Product connectivity goes hand and hand these days with increased use of personal data. New IoT devices are becoming more personalized than ever before. In his session at 22nd Cloud Expo | DXWorld Expo, Nicolas Fierro, CEO of MIMIR Blockchain Solutions, will discuss how in order to protect your data and privacy, IoT applications need to embrace Blockchain technology for a new level of product security never before seen - or needed.
Leading companies, from the Global Fortune 500 to the smallest companies, are adopting hybrid cloud as the path to business advantage. Hybrid cloud depends on cloud services and on-premises infrastructure working in unison. Successful implementations require new levels of data mobility, enabled by an automated and seamless flow across on-premises and cloud resources. In his general session at 21st Cloud Expo, Greg Tevis, an IBM Storage Software Technical Strategist and Customer Solution Architec...
Nordstrom is transforming the way that they do business and the cloud is the key to enabling speed and hyper personalized customer experiences. In his session at 21st Cloud Expo, Ken Schow, VP of Engineering at Nordstrom, discussed some of the key learnings and common pitfalls of large enterprises moving to the cloud. This includes strategies around choosing a cloud provider(s), architecture, and lessons learned. In addition, he covered some of the best practices for structured team migration an...
No hype cycles or predictions of a gazillion things here. IoT is here. You get it. You know your business and have great ideas for a business transformation strategy. What comes next? Time to make it happen. In his session at @ThingsExpo, Jay Mason, an Associate Partner of Analytics, IoT & Cybersecurity at M&S Consulting, presented a step-by-step plan to develop your technology implementation strategy. He also discussed the evaluation of communication standards and IoT messaging protocols, data...
Coca-Cola’s Google powered digital signage system lays the groundwork for a more valuable connection between Coke and its customers. Digital signs pair software with high-resolution displays so that a message can be changed instantly based on what the operator wants to communicate or sell. In their Day 3 Keynote at 21st Cloud Expo, Greg Chambers, Global Group Director, Digital Innovation, Coca-Cola, and Vidya Nagarajan, a Senior Product Manager at Google, discussed how from store operations and ...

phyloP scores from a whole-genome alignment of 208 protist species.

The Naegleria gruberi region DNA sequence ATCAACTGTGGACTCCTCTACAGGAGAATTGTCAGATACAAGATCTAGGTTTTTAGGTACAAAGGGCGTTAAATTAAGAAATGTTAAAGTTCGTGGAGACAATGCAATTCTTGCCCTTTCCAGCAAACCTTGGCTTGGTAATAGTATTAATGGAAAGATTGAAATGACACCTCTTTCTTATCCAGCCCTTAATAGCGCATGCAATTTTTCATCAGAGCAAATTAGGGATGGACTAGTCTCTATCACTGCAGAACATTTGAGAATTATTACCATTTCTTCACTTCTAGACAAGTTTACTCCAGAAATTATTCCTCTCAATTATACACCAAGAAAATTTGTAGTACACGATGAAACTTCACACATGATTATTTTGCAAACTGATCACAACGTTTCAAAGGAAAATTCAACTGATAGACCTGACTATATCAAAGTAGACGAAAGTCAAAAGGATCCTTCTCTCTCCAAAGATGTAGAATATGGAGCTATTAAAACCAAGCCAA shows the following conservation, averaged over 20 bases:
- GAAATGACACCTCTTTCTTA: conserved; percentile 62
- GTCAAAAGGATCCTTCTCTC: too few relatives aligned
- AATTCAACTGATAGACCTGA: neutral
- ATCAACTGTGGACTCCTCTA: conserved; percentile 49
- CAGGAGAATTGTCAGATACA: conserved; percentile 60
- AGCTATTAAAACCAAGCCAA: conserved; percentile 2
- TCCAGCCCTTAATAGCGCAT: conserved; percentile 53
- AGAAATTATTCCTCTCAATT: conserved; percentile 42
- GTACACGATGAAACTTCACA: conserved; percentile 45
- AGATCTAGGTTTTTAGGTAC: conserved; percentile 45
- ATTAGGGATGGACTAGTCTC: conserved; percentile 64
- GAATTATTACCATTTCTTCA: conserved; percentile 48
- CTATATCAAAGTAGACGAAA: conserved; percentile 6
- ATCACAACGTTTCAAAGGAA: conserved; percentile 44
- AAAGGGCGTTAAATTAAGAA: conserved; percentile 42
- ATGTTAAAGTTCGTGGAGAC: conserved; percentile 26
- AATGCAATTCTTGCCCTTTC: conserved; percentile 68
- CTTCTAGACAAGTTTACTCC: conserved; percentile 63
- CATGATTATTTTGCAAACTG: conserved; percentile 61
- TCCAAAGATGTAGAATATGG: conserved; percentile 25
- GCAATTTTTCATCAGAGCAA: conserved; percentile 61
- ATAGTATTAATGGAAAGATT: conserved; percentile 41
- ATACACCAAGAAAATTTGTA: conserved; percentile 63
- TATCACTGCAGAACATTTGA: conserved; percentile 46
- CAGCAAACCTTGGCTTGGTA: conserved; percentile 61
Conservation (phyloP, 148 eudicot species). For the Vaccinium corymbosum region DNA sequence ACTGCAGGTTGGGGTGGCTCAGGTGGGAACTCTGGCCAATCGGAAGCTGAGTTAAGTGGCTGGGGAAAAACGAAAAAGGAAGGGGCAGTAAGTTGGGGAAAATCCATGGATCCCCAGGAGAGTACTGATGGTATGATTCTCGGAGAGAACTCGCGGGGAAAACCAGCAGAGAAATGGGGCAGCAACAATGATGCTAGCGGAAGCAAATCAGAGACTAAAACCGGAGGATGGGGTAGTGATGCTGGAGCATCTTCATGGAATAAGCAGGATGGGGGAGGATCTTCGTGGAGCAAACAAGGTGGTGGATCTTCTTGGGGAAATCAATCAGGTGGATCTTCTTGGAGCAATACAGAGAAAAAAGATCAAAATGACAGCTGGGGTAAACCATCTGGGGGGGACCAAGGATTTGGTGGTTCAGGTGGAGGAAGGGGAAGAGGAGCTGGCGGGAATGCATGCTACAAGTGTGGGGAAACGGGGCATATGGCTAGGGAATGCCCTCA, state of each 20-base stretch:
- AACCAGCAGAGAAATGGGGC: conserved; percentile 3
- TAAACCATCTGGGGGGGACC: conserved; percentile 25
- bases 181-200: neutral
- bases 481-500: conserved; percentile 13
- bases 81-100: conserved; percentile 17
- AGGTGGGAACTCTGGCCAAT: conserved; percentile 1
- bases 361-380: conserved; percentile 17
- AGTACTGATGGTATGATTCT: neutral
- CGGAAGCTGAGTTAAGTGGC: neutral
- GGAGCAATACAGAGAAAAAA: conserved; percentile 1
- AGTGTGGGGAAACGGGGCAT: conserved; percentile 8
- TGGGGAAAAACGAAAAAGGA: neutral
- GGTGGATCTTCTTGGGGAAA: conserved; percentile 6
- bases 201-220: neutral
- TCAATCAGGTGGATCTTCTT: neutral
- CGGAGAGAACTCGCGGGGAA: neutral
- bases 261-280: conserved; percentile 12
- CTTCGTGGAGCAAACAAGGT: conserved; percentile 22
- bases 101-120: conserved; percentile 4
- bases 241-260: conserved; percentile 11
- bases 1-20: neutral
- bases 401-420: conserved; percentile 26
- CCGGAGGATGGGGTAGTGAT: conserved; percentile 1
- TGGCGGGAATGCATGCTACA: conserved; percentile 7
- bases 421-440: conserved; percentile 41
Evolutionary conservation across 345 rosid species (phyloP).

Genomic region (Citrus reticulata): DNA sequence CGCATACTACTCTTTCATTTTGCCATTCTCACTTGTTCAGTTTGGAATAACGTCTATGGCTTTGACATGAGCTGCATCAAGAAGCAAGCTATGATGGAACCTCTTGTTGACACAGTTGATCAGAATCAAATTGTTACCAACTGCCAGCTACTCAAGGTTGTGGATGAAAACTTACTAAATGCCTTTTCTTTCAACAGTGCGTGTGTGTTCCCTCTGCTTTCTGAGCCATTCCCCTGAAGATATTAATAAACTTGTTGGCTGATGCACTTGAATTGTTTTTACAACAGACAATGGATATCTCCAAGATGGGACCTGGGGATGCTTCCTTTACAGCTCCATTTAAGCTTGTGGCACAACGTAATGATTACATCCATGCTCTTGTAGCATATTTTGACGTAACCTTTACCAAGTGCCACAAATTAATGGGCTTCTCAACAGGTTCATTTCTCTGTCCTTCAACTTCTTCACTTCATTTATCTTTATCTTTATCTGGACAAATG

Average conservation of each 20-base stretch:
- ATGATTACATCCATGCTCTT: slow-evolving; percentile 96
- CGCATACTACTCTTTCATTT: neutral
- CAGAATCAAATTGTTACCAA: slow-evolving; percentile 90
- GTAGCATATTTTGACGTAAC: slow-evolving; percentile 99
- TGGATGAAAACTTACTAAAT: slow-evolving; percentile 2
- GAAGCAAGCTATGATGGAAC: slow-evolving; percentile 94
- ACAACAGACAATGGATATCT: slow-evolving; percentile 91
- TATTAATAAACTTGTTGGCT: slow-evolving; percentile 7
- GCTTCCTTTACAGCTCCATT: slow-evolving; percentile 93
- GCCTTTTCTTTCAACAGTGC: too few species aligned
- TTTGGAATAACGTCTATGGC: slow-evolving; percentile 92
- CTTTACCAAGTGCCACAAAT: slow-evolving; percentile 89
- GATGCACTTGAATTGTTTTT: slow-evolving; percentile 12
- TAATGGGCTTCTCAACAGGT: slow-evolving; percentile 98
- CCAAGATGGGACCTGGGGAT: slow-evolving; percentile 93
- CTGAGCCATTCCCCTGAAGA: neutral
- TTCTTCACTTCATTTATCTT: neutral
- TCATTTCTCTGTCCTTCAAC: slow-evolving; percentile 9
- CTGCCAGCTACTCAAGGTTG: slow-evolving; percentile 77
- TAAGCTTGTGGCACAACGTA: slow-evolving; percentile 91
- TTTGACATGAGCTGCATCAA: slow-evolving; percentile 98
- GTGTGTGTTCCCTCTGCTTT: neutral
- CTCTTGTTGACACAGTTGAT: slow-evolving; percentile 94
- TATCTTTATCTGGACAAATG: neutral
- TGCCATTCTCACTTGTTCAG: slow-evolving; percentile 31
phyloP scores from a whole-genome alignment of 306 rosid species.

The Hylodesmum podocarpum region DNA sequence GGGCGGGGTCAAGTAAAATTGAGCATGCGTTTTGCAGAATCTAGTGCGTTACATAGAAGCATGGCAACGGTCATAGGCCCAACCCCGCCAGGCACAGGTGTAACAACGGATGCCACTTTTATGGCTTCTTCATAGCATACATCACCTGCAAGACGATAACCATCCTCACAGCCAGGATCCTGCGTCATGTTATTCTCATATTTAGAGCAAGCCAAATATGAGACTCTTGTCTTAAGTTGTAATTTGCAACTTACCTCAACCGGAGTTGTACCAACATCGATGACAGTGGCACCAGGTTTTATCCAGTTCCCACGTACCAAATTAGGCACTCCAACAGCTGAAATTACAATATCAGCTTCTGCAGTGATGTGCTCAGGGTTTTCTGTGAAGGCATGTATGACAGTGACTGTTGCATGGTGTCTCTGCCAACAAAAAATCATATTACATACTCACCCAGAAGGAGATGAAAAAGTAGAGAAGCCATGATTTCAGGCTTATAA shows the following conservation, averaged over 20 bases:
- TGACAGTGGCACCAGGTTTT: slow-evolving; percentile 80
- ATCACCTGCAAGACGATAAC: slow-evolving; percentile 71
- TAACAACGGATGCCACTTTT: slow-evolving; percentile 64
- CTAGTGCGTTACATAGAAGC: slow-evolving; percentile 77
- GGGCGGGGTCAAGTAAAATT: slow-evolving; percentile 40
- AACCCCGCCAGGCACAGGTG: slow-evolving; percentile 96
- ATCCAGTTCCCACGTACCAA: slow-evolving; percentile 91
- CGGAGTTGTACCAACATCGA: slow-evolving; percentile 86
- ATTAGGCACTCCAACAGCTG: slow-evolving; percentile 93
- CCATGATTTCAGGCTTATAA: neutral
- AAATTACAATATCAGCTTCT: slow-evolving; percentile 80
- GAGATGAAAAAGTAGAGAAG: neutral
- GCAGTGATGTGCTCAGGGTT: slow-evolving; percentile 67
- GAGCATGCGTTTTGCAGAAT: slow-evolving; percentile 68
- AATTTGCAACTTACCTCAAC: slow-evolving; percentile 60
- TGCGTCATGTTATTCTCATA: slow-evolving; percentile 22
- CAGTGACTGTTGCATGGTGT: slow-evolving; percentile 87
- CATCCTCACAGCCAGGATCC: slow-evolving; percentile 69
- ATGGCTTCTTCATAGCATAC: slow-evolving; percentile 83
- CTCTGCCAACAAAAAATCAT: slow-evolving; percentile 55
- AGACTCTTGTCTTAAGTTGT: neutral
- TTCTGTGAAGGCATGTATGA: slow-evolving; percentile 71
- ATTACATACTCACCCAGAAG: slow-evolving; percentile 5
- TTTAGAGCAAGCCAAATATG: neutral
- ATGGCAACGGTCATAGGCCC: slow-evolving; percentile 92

In his session at 21st Cloud Expo, Raju Shreewastava, founder of Big Data Trunk, provided a fun and simple way to introduce Machine Leaning to anyone and everyone. He solved a machine learning problem and demonstrated an easy way to be able to do machine learning without even coding. Raju Shreewastava is the founder of Big Data Trunk (www.BigDataTrunk.com), a Big Data Training and consulting firm with offices in the United States. He previously led the data warehouse/business intelligence and B...
"IBM is really all in on blockchain. We take a look at sort of the history of blockchain ledger technologies. It started out with bitcoin, Ethereum, and IBM evaluated these particular blockchain technologies and found they were anonymous and permissionless and that many companies were looking for permissioned blockchain," stated René Bostic, Technical VP of the IBM Cloud Unit in North America, in this SYS-CON.tv interview at 21st Cloud Expo, held Oct 31 – Nov 2, 2017, at the Santa Clara Conventi...
When shopping for a new data processing platform for IoT solutions, many development teams want to be able to test-drive options before making a choice. Yet when evaluating an IoT solution, it’s simply not feasible to do so at scale with physical devices. Building a sensor simulator is the next best choice; however, generating a realistic simulation at very high TPS with ease of configurability is a formidable challenge. When dealing with multiple application or transport protocols, you would be...